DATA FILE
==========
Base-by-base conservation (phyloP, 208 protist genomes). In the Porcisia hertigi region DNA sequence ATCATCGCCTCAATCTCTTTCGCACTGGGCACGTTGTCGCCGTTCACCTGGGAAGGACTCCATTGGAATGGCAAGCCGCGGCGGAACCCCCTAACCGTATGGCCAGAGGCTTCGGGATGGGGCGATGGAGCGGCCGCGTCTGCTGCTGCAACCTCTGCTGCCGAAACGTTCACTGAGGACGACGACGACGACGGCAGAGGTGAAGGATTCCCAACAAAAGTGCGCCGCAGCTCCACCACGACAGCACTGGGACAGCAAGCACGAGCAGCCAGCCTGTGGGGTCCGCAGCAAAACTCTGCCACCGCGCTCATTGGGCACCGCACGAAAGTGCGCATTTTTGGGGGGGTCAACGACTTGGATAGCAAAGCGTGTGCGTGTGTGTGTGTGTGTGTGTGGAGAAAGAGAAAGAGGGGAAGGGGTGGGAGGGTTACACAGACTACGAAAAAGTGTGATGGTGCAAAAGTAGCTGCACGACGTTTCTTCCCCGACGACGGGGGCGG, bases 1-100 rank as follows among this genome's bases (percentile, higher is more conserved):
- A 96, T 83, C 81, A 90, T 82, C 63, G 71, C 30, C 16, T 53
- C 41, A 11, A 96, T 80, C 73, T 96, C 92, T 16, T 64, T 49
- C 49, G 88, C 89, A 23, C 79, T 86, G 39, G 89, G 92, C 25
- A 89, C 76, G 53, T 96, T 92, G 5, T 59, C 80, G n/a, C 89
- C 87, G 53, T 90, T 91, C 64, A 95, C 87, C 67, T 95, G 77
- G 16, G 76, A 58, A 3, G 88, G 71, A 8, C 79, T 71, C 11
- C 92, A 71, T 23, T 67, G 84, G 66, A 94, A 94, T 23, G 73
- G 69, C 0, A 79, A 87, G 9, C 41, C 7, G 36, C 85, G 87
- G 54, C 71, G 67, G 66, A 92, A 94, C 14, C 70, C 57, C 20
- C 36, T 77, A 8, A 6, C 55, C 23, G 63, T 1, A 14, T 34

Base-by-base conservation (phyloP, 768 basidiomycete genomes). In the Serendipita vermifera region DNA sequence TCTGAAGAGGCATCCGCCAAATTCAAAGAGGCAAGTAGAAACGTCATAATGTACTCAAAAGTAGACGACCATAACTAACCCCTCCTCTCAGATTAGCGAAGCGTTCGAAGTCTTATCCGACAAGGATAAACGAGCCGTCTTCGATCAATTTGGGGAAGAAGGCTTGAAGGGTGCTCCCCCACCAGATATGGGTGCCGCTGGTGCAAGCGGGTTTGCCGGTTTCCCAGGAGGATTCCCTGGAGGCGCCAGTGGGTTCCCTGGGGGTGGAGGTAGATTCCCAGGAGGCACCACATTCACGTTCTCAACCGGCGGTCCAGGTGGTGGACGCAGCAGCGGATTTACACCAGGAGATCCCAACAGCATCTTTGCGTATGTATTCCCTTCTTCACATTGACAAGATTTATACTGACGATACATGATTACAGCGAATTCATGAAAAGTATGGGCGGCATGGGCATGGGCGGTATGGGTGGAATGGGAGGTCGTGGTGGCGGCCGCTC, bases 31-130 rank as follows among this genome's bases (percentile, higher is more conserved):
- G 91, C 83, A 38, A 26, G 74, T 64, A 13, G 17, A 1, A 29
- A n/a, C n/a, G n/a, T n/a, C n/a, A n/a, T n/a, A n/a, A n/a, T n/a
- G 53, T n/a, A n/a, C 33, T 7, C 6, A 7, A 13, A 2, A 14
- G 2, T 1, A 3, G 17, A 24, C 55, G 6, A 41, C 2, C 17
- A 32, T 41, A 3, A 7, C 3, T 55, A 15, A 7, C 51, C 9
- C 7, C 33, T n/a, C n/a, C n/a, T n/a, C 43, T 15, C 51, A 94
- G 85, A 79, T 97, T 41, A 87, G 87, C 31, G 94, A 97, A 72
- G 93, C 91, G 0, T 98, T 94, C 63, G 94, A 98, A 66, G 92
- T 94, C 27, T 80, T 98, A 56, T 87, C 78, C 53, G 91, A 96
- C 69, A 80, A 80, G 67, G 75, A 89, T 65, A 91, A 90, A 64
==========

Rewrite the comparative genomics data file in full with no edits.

Base-by-base conservation (phyloP, 208 protist genomes). In the Porcisia hertigi region DNA sequence ATCATCGCCTCAATCTCTTTCGCACTGGGCACGTTGTCGCCGTTCACCTGGGAAGGACTCCATTGGAATGGCAAGCCGCGGCGGAACCCCCTAACCGTATGGCCAGAGGCTTCGGGATGGGGCGATGGAGCGGCCGCGTCTGCTGCTGCAACCTCTGCTGCCGAAACGTTCACTGAGGACGACGACGACGACGGCAGAGGTGAAGGATTCCCAACAAAAGTGCGCCGCAGCTCCACCACGACAGCACTGGGACAGCAAGCACGAGCAGCCAGCCTGTGGGGTCCGCAGCAAAACTCTGCCACCGCGCTCATTGGGCACCGCACGAAAGTGCGCATTTTTGGGGGGGTCAACGACTTGGATAGCAAAGCGTGTGCGTGTGTGTGTGTGTGTGTGTGGAGAAAGAGAAAGAGGGGAAGGGGTGGGAGGGTTACACAGACTACGAAAAAGTGTGATGGTGCAAAAGTAGCTGCACGACGTTTCTTCCCCGACGACGGGGGCGG, bases 1-100 rank as follows among this genome's bases (percentile, higher is more conserved):
- A 96, T 83, C 81, A 90, T 82, C 63, G 71, C 30, C 16, T 53
- C 41, A 11, A 96, T 80, C 73, T 96, C 92, T 16, T 64, T 49
- C 49, G 88, C 89, A 23, C 79, T 86, G 39, G 89, G 92, C 25
- A 89, C 76, G 53, T 96, T 92, G 5, T 59, C 80, G n/a, C 89
- C 87, G 53, T 90, T 91, C 64, A 95, C 87, C 67, T 95, G 77
- G 16, G 76, A 58, A 3, G 88, G 71, A 8, C 79, T 71, C 11
- C 92, A 71, T 23, T 67, G 84, G 66, A 94, A 94, T 23, G 73
- G 69, C 0, A 79, A 87, G 9, C 41, C 7, G 36, C 85, G 87
- G 54, C 71, G 67, G 66, A 92, A 94, C 14, C 70, C 57, C 20
- C 36, T 77, A 8, A 6, C 55, C 23, G 63, T 1, A 14, T 34

Base-by-base conservation (phyloP, 768 basidiomycete genomes). In the Serendipita vermifera region DNA sequence TCTGAAGAGGCATCCGCCAAATTCAAAGAGGCAAGTAGAAACGTCATAATGTACTCAAAAGTAGACGACCATAACTAACCCCTCCTCTCAGATTAGCGAAGCGTTCGAAGTCTTATCCGACAAGGATAAACGAGCCGTCTTCGATCAATTTGGGGAAGAAGGCTTGAAGGGTGCTCCCCCACCAGATATGGGTGCCGCTGGTGCAAGCGGGTTTGCCGGTTTCCCAGGAGGATTCCCTGGAGGCGCCAGTGGGTTCCCTGGGGGTGGAGGTAGATTCCCAGGAGGCACCACATTCACGTTCTCAACCGGCGGTCCAGGTGGTGGACGCAGCAGCGGATTTACACCAGGAGATCCCAACAGCATCTTTGCGTATGTATTCCCTTCTTCACATTGACAAGATTTATACTGACGATACATGATTACAGCGAATTCATGAAAAGTATGGGCGGCATGGGCATGGGCGGTATGGGTGGAATGGGAGGTCGTGGTGGCGGCCGCTC, bases 31-130 rank as follows among this genome's bases (percentile, higher is more conserved):
- G 91, C 83, A 38, A 26, G 74, T 64, A 13, G 17, A 1, A 29
- A n/a, C n/a, G n/a, T n/a, C n/a, A n/a, T n/a, A n/a, A n/a, T n/a
- G 53, T n/a, A n/a, C 33, T 7, C 6, A 7, A 13, A 2, A 14
- G 2, T 1, A 3, G 17, A 24, C 55, G 6, A 41, C 2, C 17
- A 32, T 41, A 3, A 7, C 3, T 55, A 15, A 7, C 51, C 9
- C 7, C 33, T n/a, C n/a, C n/a, T n/a, C 43, T 15, C 51, A 94
- G 85, A 79, T 97, T 41, A 87, G 87, C 31, G 94, A 97, A 72
- G 93, C 91, G 0, T 98, T 94, C 63, G 94, A 98, A 66, G 92
- T 94, C 27, T 80, T 98, A 56, T 87, C 78, C 53, G 91, A 96
- C 69, A 80, A 80, G 67, G 75, A 89, T 65, A 91, A 90, A 64